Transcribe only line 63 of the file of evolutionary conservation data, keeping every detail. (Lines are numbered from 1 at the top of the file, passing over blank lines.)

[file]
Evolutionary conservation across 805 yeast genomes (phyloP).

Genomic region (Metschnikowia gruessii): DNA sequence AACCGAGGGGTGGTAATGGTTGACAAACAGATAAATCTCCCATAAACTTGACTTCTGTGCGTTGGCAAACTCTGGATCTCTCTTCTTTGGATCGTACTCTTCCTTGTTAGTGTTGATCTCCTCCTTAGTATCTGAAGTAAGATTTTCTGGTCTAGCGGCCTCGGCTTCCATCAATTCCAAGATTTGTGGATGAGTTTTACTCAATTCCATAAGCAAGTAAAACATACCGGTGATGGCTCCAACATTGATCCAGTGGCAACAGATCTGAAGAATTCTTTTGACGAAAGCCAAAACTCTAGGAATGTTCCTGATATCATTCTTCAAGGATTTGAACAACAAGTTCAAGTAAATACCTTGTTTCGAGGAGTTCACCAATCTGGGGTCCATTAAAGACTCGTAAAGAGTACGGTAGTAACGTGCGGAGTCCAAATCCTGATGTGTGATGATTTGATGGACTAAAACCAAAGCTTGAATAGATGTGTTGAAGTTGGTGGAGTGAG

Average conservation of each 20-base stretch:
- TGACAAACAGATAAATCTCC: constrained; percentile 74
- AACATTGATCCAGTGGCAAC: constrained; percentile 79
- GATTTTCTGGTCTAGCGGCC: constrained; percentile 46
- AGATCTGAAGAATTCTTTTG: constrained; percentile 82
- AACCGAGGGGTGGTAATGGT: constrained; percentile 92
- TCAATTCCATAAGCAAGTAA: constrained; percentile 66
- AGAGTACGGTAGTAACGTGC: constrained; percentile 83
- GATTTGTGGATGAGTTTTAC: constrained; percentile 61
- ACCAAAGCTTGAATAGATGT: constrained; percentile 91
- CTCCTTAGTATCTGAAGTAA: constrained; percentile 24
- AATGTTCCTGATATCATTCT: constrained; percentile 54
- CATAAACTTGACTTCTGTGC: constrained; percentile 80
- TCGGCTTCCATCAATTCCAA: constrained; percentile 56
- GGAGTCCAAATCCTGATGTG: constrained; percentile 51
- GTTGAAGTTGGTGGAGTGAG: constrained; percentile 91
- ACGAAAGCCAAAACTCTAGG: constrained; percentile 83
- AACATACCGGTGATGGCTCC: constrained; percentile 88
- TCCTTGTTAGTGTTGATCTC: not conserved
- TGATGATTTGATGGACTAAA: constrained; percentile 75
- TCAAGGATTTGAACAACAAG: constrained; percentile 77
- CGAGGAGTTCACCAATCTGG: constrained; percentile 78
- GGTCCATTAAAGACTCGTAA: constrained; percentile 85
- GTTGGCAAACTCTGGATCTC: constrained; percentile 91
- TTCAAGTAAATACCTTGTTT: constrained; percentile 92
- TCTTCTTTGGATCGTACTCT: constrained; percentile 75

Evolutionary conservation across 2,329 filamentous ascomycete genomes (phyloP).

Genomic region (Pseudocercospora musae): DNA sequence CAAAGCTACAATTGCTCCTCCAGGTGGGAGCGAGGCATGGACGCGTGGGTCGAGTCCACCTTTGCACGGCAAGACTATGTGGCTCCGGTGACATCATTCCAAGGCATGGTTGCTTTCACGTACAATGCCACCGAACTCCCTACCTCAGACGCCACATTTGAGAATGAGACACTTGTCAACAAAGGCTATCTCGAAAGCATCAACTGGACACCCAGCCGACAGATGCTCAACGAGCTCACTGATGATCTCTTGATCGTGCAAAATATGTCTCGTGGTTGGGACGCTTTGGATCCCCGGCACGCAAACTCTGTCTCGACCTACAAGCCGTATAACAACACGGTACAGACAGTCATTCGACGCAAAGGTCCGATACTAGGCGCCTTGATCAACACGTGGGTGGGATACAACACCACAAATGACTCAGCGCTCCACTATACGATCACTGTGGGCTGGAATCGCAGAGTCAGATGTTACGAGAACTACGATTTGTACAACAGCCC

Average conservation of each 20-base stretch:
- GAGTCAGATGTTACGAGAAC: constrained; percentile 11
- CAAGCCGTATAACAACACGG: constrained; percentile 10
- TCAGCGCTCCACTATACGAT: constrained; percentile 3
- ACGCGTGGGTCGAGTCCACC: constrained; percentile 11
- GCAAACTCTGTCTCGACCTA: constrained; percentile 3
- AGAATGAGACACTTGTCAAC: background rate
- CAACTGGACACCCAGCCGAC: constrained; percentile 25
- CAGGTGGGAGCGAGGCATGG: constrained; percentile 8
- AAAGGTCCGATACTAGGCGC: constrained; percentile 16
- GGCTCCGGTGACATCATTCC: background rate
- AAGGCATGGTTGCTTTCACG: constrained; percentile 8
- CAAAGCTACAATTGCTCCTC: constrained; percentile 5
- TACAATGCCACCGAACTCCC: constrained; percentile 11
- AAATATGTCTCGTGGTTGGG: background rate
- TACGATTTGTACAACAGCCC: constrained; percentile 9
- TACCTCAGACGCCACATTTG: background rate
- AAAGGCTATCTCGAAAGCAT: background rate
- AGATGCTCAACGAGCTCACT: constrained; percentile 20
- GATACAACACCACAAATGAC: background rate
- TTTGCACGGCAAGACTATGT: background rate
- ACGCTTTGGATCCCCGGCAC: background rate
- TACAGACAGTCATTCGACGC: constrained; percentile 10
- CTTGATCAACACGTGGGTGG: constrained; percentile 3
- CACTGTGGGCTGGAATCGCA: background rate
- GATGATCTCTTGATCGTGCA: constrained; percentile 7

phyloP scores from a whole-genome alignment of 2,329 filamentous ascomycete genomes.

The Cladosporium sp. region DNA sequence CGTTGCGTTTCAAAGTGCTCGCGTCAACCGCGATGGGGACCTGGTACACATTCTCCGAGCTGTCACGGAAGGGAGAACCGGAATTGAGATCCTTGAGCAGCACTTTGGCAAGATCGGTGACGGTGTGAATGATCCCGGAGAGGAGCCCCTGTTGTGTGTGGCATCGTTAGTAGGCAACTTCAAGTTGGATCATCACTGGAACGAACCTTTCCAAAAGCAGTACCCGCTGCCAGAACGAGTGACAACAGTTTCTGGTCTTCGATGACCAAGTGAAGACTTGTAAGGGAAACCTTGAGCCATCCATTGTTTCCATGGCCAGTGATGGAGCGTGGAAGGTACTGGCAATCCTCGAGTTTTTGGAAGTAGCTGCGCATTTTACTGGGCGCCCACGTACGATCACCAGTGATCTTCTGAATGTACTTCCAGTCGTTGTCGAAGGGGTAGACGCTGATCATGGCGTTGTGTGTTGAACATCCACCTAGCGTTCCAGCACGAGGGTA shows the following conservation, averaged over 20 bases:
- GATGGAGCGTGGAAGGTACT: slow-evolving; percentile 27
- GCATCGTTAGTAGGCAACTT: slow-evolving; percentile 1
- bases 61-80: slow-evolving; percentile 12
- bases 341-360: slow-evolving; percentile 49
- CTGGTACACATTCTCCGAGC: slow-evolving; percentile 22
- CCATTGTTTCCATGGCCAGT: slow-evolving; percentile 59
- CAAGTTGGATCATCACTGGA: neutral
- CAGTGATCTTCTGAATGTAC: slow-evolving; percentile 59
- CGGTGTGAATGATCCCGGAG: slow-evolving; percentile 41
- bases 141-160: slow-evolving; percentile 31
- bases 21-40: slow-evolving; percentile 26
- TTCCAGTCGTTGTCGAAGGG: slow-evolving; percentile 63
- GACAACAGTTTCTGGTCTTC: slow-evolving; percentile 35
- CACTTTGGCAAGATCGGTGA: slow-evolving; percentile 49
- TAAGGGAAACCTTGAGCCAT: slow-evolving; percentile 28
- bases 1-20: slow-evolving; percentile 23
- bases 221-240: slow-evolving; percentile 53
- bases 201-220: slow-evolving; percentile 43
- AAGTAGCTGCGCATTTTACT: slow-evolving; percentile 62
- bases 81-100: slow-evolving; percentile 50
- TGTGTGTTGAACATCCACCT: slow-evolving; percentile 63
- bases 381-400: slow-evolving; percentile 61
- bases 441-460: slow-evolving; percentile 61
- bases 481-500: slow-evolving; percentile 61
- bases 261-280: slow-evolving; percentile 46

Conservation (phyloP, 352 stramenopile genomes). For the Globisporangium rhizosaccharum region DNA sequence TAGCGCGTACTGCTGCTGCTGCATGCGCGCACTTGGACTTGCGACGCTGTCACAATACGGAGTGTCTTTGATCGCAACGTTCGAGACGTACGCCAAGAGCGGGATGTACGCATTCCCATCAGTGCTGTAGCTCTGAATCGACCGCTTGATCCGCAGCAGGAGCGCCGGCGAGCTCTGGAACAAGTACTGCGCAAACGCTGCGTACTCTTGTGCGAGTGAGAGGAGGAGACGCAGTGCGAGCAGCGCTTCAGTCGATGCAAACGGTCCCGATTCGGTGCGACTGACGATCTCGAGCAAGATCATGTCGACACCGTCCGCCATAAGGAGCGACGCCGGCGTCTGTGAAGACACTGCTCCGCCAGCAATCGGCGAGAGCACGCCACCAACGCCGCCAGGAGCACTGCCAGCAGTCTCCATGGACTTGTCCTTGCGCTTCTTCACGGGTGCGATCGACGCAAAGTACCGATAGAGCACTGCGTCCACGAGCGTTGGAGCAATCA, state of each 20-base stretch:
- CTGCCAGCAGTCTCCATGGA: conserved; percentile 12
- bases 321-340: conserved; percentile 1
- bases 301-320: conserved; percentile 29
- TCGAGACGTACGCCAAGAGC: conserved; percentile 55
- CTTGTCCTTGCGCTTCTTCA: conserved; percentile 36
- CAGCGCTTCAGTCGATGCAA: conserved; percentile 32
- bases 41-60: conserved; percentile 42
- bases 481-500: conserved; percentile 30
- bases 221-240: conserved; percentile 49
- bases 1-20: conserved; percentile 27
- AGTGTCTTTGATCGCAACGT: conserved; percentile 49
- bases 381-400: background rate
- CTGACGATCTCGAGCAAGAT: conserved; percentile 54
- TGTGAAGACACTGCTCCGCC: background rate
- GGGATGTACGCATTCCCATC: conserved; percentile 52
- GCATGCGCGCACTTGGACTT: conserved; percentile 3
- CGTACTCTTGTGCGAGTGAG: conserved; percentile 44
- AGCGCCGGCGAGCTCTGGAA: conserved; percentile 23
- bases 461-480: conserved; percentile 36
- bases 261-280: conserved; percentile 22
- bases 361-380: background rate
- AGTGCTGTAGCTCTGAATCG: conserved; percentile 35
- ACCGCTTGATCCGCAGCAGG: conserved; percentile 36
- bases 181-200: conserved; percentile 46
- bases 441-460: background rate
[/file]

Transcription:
- CTGGTACACATTCTCCGAGC: slow-evolving; percentile 22